Archive for March, 2018

Exhibitions: Steel for now; Recalibrate; Arcadia

Caroline Duffy and Ellenore Griffith Steel for now
This exhibition by sculptors Caroline Duffy and Ellenore Griffith is in its final week at Gallery Lane Cove. I’ve been fortunate to spend some quiet time with the exhibition, plus hear the artists speak about their work and their creative paths. The works felt familiar and exciting, inspirational… aspirational.

The two artists met at a National Art School class in welded sculpture around 11 years ago – basically the same class I took last year (22-Jan-2017). They have since worked independently and collaboratively. In the talks they went into quite a bit of detail about the methods and challenges of welding, with some really helpful discussion and generous tips about managing safety concerns. Their assessment was the same as mine – welding, grinding etc are serious things with clear dangers, not something you can do casually in a domestic environment. However they had a few suggestions about how to create other possibilities, find other environments, which gives me a bit more optimism for the future.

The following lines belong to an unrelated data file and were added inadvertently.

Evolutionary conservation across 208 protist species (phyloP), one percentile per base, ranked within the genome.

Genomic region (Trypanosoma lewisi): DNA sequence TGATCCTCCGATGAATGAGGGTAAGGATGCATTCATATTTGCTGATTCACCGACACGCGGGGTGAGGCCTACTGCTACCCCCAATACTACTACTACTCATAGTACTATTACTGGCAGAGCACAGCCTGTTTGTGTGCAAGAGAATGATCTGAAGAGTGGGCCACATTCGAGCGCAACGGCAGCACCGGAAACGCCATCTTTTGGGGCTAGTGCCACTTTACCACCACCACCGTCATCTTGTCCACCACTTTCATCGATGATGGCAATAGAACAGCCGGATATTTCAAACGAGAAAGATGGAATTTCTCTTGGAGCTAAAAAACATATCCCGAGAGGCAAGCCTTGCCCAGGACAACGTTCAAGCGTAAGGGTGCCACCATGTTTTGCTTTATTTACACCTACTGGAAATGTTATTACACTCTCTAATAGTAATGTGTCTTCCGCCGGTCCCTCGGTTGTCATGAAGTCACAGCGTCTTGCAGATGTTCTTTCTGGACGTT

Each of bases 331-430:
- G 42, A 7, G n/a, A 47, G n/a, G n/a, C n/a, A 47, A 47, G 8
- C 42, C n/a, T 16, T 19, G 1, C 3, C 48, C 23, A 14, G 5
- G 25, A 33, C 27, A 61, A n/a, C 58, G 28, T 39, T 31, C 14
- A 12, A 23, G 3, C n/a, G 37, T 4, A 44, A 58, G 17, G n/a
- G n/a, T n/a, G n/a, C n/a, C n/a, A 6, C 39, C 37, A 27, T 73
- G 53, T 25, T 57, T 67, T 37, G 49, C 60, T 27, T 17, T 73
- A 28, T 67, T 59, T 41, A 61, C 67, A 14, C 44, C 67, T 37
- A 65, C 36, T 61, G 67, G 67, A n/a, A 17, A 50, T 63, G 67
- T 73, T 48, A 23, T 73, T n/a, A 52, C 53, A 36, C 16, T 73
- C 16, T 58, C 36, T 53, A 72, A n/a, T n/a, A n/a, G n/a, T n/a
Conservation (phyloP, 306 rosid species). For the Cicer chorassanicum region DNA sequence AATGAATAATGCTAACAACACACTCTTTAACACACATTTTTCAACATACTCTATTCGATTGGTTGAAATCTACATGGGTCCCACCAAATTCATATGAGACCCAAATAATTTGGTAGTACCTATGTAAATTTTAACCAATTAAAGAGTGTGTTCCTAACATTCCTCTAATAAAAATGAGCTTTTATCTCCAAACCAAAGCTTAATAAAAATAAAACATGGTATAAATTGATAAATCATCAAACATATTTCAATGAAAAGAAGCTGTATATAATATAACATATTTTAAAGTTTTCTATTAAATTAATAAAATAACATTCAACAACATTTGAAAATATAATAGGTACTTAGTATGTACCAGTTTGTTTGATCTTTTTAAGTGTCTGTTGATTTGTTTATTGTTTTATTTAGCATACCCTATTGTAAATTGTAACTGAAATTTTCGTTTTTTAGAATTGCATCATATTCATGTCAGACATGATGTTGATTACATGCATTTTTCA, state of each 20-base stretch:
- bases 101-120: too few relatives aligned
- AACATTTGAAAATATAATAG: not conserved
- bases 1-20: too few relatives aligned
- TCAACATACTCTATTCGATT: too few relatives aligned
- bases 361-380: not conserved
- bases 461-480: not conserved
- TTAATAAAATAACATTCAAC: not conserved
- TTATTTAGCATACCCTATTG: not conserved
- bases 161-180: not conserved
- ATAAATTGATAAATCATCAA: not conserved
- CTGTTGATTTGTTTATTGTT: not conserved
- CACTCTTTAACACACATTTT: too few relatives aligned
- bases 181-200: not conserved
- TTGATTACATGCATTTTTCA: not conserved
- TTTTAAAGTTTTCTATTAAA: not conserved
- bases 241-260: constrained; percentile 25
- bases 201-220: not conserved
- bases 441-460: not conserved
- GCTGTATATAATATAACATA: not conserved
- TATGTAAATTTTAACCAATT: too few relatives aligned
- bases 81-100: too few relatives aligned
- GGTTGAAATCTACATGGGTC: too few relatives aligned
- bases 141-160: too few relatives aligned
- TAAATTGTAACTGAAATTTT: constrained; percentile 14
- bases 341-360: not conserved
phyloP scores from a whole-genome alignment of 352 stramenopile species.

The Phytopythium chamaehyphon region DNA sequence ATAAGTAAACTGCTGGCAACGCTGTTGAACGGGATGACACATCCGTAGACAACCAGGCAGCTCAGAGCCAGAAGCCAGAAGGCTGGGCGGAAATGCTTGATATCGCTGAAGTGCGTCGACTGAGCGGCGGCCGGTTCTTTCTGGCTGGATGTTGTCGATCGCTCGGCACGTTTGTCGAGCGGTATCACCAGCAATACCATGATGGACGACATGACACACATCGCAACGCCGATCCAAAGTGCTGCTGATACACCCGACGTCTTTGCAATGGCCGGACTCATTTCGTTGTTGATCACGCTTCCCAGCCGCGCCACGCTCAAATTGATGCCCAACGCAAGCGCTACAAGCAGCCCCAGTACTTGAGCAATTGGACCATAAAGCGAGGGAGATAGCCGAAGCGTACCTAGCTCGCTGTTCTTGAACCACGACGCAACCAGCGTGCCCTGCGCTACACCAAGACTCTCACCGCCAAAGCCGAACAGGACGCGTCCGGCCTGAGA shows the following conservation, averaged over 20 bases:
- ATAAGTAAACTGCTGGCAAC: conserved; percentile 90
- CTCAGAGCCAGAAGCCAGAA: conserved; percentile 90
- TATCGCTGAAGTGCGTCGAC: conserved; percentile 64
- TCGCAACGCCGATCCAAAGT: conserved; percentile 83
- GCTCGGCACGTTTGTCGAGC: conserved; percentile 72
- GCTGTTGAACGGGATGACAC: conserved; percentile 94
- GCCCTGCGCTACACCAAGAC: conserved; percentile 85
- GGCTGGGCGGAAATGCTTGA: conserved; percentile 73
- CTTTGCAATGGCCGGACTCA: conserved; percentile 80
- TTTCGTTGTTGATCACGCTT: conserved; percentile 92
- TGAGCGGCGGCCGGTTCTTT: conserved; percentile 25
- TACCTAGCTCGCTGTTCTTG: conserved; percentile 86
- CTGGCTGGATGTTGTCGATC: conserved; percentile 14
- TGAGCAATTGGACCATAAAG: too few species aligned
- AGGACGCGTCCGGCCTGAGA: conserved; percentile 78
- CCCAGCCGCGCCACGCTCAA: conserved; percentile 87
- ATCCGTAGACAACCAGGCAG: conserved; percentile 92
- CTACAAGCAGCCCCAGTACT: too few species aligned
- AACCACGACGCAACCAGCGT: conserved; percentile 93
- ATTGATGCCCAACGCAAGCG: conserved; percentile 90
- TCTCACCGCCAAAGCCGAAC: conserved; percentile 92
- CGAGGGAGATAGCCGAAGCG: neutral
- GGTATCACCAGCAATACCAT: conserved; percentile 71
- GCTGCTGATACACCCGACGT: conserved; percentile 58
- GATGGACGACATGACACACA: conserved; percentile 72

Steel for now installation view
Caroline Duffy


As well as her work in steel Caroline Duffy showed a number of collage works. I had an immediate and very strong positive response. At a deep level these works resonated with me. It’s a response to material and form, which seems to be the way in which Duffy herself views her work. In her talk she explained that the material leads. She adds material – “stuff” – then takes away stuff. Process, the sheer fun of the work, is the thing and it’s never outsourced.

Caroline Duffy
KYLIX

Duffy’s work is named with meaningless groupings of letters. There is no narrative in her work. In fact if by chance something literal is suggested, say a bird, then she will remove or change that area.

Germination II


I felt like a fellow traveler, maybe a younger sibling. More resonance or suggestion than specific. For example the general form, the repeated elements, the material of KYLIX had me thinking of Germination II (30-Jun-2017). Mine looks fussy by comparison, but that textile sensibility, the threadlike basketry elements, is important to me and something I feel I should focus on.